It’s not often I get to go out and survey storm damage. I’m usually in a studio under bright lights. When storms hit today, the newsroom dispatched me into the field. Initially, I saw tree damage along Pausch Road near Leesburg, Ohio:
This photo was taken looking northeast and all of the downed trees are pointing towards the southeast, where radar suggested the winds from the storm were pointing to. In nearly the same spot and facing the opposite direction, damage to barns suggested a northwest wind when it occurred. There was siding in the field from the leftmost barn pictures just southeast of the barn:
With all of the damage fanned out in a uniform direction, this suggested straight-line winds caused this damage.
Shortly after we left the scene to head home, the newsroom directed us to a damaged home north of New Vienna, Ohio. Here’s the approximate location of the house relative to New Vienna:
Imagine what I felt arriving the scene and seeing this:
Whoa. What could cause this? I immediately went into investigation mode. Here’s a wide shot of this house and the yard around it:
Notice anything, even that this resolution? Most of the debris is to the left of the house. With this photo looking southeast, most of the debris is on the east or southeast side of the house, including all of this debris along the road:
Closer to the home, I found this wood board driven into the ground:
Whoa. That’s some force. The home owner (pictured above) is actually an electrical engineer at General Electric. He was thinking like I was; he wondered how there could be all of this debris so far away from the house, especially east of the house. The wind was coming from the northwest at the time; if damaging straight-line wind was the cause of this damage, why was there so much damage to the east of the house (including large, heavy parts of the walls)? In addition to the debris field, that board driven into the ground suggested to me this was a tornado.
After we shot our video at the house, we drove through New Vienna (north on State Route 73); there was a lot of tree damage there:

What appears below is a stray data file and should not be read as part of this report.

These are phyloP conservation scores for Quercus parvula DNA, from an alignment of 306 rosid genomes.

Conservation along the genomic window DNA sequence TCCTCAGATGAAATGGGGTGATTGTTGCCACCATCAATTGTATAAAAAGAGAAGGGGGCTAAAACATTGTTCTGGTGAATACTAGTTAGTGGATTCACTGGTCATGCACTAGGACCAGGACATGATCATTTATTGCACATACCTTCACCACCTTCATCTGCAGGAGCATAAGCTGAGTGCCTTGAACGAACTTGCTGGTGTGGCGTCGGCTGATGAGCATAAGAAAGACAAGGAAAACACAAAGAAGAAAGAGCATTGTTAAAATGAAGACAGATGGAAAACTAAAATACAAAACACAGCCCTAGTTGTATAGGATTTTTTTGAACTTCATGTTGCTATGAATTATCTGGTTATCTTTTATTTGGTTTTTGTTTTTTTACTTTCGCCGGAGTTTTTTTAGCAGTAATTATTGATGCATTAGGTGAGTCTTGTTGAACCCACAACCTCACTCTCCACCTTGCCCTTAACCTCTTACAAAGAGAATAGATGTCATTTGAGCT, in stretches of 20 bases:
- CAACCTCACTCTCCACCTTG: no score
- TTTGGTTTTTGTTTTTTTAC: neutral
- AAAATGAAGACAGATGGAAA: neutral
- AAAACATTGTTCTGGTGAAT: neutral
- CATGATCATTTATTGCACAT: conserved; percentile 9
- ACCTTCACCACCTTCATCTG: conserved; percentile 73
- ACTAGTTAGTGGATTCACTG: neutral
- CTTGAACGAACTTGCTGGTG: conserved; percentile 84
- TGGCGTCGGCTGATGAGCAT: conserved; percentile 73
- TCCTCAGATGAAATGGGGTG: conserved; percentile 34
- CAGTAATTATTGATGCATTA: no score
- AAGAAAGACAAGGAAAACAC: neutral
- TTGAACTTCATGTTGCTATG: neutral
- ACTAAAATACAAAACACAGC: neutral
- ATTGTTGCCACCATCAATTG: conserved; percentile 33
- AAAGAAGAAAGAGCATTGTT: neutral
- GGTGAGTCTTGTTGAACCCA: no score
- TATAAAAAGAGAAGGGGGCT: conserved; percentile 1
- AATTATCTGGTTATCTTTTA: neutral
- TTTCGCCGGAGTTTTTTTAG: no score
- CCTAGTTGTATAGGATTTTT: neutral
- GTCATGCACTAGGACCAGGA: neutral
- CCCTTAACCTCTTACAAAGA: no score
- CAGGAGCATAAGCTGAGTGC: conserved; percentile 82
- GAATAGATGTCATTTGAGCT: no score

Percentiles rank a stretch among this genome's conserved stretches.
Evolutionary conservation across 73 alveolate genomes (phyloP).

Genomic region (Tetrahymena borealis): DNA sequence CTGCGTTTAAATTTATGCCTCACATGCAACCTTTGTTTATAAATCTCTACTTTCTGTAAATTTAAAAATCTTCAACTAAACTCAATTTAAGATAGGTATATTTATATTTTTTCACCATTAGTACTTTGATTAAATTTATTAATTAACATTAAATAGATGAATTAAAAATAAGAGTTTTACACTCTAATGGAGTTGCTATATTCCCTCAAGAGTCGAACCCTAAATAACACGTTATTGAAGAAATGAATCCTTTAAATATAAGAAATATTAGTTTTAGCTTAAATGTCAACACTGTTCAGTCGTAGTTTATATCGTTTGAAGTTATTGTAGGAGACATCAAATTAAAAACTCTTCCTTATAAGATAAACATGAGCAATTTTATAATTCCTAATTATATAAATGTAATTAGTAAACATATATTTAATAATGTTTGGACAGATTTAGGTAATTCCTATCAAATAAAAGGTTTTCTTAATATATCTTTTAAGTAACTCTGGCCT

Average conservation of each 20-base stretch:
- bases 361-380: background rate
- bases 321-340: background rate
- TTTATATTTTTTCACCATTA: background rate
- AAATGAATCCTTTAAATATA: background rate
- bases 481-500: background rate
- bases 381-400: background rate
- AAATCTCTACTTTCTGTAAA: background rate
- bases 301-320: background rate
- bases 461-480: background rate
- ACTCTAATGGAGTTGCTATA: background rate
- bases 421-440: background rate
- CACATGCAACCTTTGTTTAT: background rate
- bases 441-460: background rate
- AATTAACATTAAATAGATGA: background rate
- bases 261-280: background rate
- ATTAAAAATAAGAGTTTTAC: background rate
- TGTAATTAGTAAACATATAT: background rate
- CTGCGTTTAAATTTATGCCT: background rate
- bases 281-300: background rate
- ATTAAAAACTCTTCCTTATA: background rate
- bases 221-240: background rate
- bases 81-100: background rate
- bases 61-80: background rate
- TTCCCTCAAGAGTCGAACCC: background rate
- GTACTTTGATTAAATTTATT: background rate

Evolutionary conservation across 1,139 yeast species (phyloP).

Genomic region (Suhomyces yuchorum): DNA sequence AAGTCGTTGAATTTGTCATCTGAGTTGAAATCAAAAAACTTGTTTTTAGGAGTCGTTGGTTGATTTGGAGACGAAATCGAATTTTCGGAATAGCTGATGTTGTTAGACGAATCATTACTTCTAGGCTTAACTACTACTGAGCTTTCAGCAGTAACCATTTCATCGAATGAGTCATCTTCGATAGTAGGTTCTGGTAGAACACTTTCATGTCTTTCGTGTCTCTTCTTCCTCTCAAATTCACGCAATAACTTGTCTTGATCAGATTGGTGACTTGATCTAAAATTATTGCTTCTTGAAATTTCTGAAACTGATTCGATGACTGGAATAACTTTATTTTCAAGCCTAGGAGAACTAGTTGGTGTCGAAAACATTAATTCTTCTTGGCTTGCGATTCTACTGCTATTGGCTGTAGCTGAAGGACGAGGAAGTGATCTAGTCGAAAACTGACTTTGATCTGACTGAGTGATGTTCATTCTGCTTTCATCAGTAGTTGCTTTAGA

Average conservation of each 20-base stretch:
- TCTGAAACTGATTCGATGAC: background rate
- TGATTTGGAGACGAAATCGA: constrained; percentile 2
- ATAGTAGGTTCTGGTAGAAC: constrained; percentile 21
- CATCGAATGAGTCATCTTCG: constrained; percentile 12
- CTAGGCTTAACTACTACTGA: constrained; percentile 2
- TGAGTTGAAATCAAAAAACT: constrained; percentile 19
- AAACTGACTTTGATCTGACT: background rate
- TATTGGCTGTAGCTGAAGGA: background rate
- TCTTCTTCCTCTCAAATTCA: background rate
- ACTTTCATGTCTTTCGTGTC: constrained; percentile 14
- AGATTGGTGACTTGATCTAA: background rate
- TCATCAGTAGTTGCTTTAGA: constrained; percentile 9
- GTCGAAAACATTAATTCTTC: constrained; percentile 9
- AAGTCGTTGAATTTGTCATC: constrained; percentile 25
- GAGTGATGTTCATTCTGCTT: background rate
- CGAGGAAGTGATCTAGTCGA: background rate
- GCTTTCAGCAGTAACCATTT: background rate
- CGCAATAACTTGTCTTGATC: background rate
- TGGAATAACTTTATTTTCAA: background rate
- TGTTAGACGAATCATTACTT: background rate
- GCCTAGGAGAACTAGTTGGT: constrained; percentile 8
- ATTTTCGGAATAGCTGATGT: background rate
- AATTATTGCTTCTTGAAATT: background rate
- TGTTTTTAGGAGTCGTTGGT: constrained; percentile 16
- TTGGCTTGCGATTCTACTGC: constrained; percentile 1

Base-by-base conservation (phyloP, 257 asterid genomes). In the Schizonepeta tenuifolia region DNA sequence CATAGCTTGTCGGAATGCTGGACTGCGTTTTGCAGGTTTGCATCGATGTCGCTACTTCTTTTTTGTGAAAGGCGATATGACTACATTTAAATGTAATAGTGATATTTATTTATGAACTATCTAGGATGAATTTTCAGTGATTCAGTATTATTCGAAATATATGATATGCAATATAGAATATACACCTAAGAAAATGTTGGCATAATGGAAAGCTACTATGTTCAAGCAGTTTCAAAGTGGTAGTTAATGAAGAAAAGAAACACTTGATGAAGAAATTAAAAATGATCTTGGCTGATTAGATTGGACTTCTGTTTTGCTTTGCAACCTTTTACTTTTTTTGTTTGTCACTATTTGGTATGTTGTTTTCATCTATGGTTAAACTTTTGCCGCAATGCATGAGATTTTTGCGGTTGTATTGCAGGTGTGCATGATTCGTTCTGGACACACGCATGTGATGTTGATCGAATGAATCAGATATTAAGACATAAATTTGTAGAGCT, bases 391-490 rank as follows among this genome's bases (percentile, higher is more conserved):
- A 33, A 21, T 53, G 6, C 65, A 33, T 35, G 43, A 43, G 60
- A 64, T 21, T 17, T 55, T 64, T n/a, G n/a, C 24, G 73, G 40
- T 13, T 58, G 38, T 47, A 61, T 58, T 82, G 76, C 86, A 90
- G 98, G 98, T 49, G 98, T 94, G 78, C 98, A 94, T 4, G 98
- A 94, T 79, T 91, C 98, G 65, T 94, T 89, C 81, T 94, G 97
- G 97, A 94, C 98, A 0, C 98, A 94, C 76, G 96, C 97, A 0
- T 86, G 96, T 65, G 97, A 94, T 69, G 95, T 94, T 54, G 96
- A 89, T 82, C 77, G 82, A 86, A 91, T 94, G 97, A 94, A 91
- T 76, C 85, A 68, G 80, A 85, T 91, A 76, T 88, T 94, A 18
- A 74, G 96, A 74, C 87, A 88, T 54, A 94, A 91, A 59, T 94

I did not see any structural damage, and all of the tree damage seemed to lean towards the south, east or southeast. The alignment of buildings and tree along the road reminded me of the Venturi Effect, possibly explaining how winds were accelerating through the town. More on the Venturi Effect is here: http://www.tech-faq.com/venturi-effect.html. In other words, winds – moving northwest to southeast through the town, or basically down S.R. 73 – were accelerating or at least traveling through the town like this:
This damage appears to be caused by straight-line winds. As I drove home, I had a visual of what the radar data might look like. While I had looked at radar briefly in real-time as the storm moved through Highland County, I had not looked at the radar data in detail.
Here is the storm relative velocity (the Doppler part of Doppler radar or how the winds are moving relative to the radar [minus the motion of the storm to see rotation] in Wilmington, Ohio) loop of this storm from 3:04pm to 3:49pm:
From the radar’s lowest scan angle, red colors are winds moving away from the radar, green colors are winds moving towards the radar, and yellow colors are severe winds moving away from the radar. So the overall wind flow relative to the radar looked like this:
There’s no strong rotation here. Radar suggests mainly outflow winds. But there’s more! Let’s look specifically at the radar snapshot around 3:15pm:
There’s no hook echo or strong inflow notch. Let’s look at the base velocity data for the same area:
Winds were moving away from the radar near New Vienna at the time damage occurred. Normally, strong winds towards and strong winds away from the radar are close together near a tornado. So there’s no tornado right? Not so fast. The magnitude of the wind speeds near New Vienna matter:
See how wind speeds over New Vienna are stronger than where the blue arrow is? Imagine a pinwheel facing the sky just north of New Vienna. Which way would it rotate? Counter-clockwise…like most tornadoes do. If you’re having a tough time visualizing this, see what normalized rotation looked like:
The green area shows significant counter-clockwise rotation based on raar; in other words, this is where radar is detecting rotation and the possibility of a tornado.
The National Weather Service in Wilmington is responsible for determining if damage was from straight-line wind or a tornado. I don’t know if they will survey this Saturday. Based on the damage I saw, the Leesburg damage looks to be from straight-line wind, but the New Vienna damage is more complicated. After seeing it with my own two eyes, the damage north of New Vienna looks tornadic, but the damage in town is a close call.
We will see what the verdict is from the NWS!